A Review of the Bob Hay & The Jolly Beggars CD
"Toils Obscure"


"Toils Obscure
by Bob Hay & The Jolly Beggars

all songs public domain
arrangements copyright 2004 Bob Hay
P.O. Box 23
Athens, GA 30603
http://jollybeggars.netnik.com/
email:jollybeggars@bellsouth.net

This review is written by Kevin McCarthy, 3/05
"Kevin and Maxine’s Celtic & Folk Music CD Reviews"
http://www.kevindmccarthy.com/music/index.html
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For a guy over 200 years old, Robbie Burns still gets around mighty well.

First, we had Eddi Reader's "Sings The Songs Of Robert Burns" and now Bob Hay and The Jolly Beggars with another collection of Burns compositions. Despite his death at age 37, the creative prolificness of this Scottish composer is given tribute by the fact that there are no duplicate songs on these separate releases.

This offering is a strings galore acoustic production with Burns' material nestled primarily into banjo, mandolin, fiddle and guitar backing. The last few offerings are Hay solo with guitar.There's not a MacLean, Gaughan or Stewart in sight as Hay also provides the vocals with some backup harmonies.

Borne out of Hay's one-man-show "Bobby Burns One," this production is different than most because of the stringed instrument bonanza that is the essence here.

Hay's vocals are adequate but a translation of some of dialect Burns used is sometimes needed for understanding. Having written that, the genealogical phrase 'kith and kin,' used in the compelling ballad "Hughie Graham," always charms me.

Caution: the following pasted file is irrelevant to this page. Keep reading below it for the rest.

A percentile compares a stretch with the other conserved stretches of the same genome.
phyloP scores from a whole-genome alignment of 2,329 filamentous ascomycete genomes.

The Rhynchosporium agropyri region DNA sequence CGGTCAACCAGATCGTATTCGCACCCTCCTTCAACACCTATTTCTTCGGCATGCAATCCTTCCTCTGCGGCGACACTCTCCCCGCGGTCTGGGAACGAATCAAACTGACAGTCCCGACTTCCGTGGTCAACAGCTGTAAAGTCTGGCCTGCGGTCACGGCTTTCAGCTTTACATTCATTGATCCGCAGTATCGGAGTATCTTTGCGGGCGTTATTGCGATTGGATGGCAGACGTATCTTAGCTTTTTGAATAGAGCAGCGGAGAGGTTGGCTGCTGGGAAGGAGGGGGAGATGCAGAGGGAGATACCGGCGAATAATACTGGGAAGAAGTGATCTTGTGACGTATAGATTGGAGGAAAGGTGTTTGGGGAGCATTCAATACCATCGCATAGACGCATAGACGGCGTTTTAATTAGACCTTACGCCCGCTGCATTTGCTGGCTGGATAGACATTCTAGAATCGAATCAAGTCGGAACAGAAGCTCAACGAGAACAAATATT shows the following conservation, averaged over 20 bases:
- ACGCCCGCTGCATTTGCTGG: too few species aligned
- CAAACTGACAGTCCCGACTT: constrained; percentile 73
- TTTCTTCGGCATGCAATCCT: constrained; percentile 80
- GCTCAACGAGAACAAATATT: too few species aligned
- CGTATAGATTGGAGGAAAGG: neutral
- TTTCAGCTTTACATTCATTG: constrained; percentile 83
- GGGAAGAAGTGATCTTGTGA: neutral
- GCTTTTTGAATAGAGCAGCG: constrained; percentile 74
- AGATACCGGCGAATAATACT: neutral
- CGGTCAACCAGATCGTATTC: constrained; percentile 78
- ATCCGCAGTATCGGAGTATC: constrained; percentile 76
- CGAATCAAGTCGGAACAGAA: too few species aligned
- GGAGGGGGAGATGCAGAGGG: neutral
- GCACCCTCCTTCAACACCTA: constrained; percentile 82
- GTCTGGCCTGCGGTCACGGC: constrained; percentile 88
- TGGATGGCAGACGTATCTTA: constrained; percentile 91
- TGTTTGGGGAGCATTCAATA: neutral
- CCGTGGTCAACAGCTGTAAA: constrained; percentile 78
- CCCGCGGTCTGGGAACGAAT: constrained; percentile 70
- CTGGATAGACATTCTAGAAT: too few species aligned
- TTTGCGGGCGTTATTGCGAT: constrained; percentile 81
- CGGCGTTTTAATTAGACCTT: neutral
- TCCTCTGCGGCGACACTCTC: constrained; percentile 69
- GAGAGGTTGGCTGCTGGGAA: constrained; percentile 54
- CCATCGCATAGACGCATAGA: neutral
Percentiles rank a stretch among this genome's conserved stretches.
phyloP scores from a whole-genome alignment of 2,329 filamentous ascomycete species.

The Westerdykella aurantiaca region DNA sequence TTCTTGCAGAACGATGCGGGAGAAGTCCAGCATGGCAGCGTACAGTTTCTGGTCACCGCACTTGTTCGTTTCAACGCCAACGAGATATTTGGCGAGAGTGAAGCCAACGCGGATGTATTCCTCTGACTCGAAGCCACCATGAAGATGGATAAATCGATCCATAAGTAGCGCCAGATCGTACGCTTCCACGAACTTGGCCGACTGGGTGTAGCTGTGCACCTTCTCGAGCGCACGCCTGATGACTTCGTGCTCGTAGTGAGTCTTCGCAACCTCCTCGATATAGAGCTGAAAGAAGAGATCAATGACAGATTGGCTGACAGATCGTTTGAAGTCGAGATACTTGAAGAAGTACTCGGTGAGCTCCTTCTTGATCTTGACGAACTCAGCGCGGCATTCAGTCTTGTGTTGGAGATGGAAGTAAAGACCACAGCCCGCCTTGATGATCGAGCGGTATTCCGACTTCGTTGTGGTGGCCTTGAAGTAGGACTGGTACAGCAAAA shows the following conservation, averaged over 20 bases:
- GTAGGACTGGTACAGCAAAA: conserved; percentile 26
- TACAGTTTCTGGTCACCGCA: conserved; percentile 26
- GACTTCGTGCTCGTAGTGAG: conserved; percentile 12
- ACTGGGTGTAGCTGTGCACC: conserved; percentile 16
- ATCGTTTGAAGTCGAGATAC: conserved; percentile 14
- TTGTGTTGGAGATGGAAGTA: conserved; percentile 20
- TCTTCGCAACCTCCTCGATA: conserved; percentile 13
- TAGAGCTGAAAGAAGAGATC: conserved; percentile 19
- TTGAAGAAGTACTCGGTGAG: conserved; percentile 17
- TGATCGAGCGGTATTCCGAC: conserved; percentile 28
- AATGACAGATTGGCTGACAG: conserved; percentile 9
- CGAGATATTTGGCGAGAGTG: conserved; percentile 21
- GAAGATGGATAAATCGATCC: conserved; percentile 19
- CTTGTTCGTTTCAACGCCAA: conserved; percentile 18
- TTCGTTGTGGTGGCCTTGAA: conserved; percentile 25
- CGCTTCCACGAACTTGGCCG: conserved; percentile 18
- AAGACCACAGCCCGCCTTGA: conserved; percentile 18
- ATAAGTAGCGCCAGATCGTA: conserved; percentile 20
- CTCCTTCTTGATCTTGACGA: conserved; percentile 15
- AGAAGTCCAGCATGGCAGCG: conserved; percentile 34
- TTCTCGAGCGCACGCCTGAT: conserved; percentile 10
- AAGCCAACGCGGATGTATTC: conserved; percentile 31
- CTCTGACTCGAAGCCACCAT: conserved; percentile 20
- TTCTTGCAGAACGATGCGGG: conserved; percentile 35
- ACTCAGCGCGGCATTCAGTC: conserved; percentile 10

"Rantin' rovin' Robin" is the opener, a great choice because its rhythm immediately invades the listener's body and forces movement.

Curiously, the cut 'Bard of no regard" has both the same rhythm and a repeat of some of the same phrases as the final selection "For a' that."

With Burns at his best in mixing ardor and nature, the love song "The lea-rig" is compellingly rendered, as is "Collier Laddie."

Maybe Robert Burns had no one signature song because, luckily for us, he had so many. And it is also in our favor that a number of them appear here as they do, bathed in an enjoyable mix of stringed instruments.

Bob Hay on banjo and vocals, is backed by Bill David on mandolin; Ken Starratt on bass; Diana Torell on fiddle; Dave Dowless on guitar; and Brian Crum on brush percussion as the Jolly Beggars.

Track List:


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